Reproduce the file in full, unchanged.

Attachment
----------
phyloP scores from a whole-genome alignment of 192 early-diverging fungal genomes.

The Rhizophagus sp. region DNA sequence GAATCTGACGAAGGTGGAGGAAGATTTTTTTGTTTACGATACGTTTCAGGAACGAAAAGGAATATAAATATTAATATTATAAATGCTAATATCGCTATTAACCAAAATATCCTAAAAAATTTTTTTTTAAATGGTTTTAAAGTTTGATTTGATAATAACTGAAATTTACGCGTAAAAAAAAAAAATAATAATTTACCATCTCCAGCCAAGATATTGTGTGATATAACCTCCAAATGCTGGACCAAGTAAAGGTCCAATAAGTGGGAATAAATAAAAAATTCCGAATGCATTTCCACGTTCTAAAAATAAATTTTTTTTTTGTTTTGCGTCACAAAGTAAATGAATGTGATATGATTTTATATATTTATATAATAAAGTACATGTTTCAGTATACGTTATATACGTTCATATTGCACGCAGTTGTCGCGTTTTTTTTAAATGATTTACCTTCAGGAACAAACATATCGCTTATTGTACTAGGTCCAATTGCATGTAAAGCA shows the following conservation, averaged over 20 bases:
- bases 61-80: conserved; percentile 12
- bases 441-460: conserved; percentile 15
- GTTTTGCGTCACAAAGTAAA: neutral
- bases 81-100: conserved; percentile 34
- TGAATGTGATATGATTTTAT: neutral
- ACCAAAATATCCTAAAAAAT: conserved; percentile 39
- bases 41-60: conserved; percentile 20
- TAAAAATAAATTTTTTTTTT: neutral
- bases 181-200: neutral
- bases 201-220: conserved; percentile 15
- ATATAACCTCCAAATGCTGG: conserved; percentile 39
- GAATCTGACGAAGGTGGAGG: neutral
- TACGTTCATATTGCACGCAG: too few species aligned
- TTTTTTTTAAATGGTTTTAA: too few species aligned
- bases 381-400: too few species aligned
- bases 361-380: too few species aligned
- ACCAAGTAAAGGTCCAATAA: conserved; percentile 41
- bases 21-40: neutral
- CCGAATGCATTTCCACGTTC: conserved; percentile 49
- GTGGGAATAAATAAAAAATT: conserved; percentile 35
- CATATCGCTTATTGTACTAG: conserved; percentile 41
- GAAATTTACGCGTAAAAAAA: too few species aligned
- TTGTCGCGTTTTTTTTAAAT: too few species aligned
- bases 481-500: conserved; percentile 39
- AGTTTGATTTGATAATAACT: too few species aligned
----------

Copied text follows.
phyloP scores from a whole-genome alignment of 192 early-diverging fungal genomes.

The Rhizophagus sp. region DNA sequence GAATCTGACGAAGGTGGAGGAAGATTTTTTTGTTTACGATACGTTTCAGGAACGAAAAGGAATATAAATATTAATATTATAAATGCTAATATCGCTATTAACCAAAATATCCTAAAAAATTTTTTTTTAAATGGTTTTAAAGTTTGATTTGATAATAACTGAAATTTACGCGTAAAAAAAAAAAATAATAATTTACCATCTCCAGCCAAGATATTGTGTGATATAACCTCCAAATGCTGGACCAAGTAAAGGTCCAATAAGTGGGAATAAATAAAAAATTCCGAATGCATTTCCACGTTCTAAAAATAAATTTTTTTTTTGTTTTGCGTCACAAAGTAAATGAATGTGATATGATTTTATATATTTATATAATAAAGTACATGTTTCAGTATACGTTATATACGTTCATATTGCACGCAGTTGTCGCGTTTTTTTTAAATGATTTACCTTCAGGAACAAACATATCGCTTATTGTACTAGGTCCAATTGCATGTAAAGCA shows the following conservation, averaged over 20 bases:
- bases 61-80: conserved; percentile 12
- bases 441-460: conserved; percentile 15
- GTTTTGCGTCACAAAGTAAA: neutral
- bases 81-100: conserved; percentile 34
- TGAATGTGATATGATTTTAT: neutral
- ACCAAAATATCCTAAAAAAT: conserved; percentile 39
- bases 41-60: conserved; percentile 20
- TAAAAATAAATTTTTTTTTT: neutral
- bases 181-200: neutral
- bases 201-220: conserved; percentile 15
- ATATAACCTCCAAATGCTGG: conserved; percentile 39
- GAATCTGACGAAGGTGGAGG: neutral
- TACGTTCATATTGCACGCAG: too few species aligned
- TTTTTTTTAAATGGTTTTAA: too few species aligned
- bases 381-400: too few species aligned
- bases 361-380: too few species aligned
- ACCAAGTAAAGGTCCAATAA: conserved; percentile 41
- bases 21-40: neutral
- CCGAATGCATTTCCACGTTC: conserved; percentile 49
- GTGGGAATAAATAAAAAATT: conserved; percentile 35
- CATATCGCTTATTGTACTAG: conserved; percentile 41
- GAAATTTACGCGTAAAAAAA: too few species aligned
- TTGTCGCGTTTTTTTTAAAT: too few species aligned
- bases 481-500: conserved; percentile 39
- AGTTTGATTTGATAATAACT: too few species aligned